In the second scene, the same actor playing Aki (Shibuya Asami) is joined by a second actor (Kasajima Tomo) and after a while we realise that they are reading a script dealing with the events that Aki has related in her confession. Immediately we have a problem. Is ‘Aki’ a character in a fictional drama and are we still in the same fiction? Or is this a formal deconstruction of the narrative in which Kasajima reads the lines belonging to Aki’s friend Nodoka, but isn’t actually going to play the character in the fictional narrative? (I think I saw a comment that this film has something in common with Kore-eda’s After Life (Japan 1998) and there might be something in that.) The two actors read and re-read lines and there is a camera and a clapperboard to confuse us. We are in a rehearsal room. Why are these dialogue scenes being filmed, sometimes with ten takes? We do notice that the readings become more animated and soon a third actor appears. Adachi Tomomitsu reads the dialogue of Nodoka’s husband Naota and the same process of re-readings carries on. Eventually we do leave the rehearsal room to make brief journeys by foot and by car visiting various important locations. The basic story doesn’t change but gradually the elements of the story accrete more details and insights. But this doesn’t sound much for 150 minutes does it? I should emphasise that the pacing is very slow and there are several moments when a fade to black or a static composition is held so long that I wondered whether the streaming had frozen.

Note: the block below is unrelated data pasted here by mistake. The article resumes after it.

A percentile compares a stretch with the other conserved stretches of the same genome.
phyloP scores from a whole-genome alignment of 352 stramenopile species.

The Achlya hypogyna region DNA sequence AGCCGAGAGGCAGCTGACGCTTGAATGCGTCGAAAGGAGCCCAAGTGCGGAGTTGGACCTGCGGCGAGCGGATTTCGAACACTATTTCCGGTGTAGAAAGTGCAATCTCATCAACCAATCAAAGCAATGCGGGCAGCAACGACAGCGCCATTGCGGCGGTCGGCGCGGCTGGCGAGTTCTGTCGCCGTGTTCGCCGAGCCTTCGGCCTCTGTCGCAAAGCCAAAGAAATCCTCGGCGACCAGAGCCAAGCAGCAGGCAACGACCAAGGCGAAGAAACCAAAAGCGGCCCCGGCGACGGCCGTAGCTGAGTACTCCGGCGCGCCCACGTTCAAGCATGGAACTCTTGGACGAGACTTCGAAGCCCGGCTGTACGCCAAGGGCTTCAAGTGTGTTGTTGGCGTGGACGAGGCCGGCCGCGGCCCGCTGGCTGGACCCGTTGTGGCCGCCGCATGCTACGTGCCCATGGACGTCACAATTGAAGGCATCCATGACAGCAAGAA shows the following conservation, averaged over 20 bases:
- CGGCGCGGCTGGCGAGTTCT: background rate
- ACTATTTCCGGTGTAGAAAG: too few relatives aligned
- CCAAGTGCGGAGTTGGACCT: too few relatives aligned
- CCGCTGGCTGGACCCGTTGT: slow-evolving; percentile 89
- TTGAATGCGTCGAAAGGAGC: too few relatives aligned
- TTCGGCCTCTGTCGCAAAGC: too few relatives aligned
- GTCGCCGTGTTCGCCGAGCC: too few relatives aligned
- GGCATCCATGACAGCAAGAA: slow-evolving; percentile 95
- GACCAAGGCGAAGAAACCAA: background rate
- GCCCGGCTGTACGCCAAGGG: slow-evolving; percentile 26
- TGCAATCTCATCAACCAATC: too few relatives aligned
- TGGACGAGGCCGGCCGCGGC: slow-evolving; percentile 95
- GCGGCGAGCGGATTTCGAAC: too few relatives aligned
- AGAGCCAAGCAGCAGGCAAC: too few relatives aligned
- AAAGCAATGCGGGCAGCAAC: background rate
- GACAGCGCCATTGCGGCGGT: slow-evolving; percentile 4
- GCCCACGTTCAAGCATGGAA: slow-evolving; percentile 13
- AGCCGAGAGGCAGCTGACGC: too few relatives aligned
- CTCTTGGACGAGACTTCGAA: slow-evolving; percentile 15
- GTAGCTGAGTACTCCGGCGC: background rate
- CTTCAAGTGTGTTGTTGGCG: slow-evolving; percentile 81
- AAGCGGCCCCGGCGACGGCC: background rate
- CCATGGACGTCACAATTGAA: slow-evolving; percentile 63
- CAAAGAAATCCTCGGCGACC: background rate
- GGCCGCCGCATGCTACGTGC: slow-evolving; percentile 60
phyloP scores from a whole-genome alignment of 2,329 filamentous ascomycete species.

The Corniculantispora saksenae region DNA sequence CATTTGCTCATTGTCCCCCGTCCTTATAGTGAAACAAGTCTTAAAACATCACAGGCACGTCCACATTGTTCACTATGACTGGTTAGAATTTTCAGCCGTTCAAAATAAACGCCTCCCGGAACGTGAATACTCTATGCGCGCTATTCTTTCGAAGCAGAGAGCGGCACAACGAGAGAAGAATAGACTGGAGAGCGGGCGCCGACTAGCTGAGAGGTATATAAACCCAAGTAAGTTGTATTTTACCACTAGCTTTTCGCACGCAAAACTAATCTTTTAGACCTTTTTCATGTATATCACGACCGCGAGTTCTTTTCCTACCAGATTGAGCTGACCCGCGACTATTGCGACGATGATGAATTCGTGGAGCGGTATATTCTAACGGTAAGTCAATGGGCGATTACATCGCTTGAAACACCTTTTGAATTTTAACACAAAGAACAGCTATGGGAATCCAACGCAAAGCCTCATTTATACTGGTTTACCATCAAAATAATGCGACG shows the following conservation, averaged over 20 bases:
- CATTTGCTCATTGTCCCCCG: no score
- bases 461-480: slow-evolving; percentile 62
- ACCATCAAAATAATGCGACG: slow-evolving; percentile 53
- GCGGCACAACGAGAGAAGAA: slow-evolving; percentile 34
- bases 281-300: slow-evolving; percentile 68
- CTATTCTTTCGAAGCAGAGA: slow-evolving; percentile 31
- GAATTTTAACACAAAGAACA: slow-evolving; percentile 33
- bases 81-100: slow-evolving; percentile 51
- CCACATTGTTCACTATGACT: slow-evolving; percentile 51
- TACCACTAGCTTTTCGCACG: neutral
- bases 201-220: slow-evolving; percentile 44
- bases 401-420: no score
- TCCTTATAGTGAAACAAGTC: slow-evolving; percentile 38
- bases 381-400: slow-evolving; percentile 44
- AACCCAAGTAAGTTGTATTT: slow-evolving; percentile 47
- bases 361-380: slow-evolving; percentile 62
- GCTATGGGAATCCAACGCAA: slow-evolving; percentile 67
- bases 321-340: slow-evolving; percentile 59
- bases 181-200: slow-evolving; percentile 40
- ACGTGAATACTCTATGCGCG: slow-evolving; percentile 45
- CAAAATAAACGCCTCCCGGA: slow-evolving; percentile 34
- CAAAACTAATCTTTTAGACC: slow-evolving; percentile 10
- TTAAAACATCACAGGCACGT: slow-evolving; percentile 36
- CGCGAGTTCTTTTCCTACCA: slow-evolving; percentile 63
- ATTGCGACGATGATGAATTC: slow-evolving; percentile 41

I can see that the formal operation here does reveal something about how theatrical and cinematic narratives work and how actors engage with and develop scripts. The slow pacing and the repetition is arguably necessary to illustrate these processes. We also get time to think about the other aspect of Kusano’s film – the story of the three characters.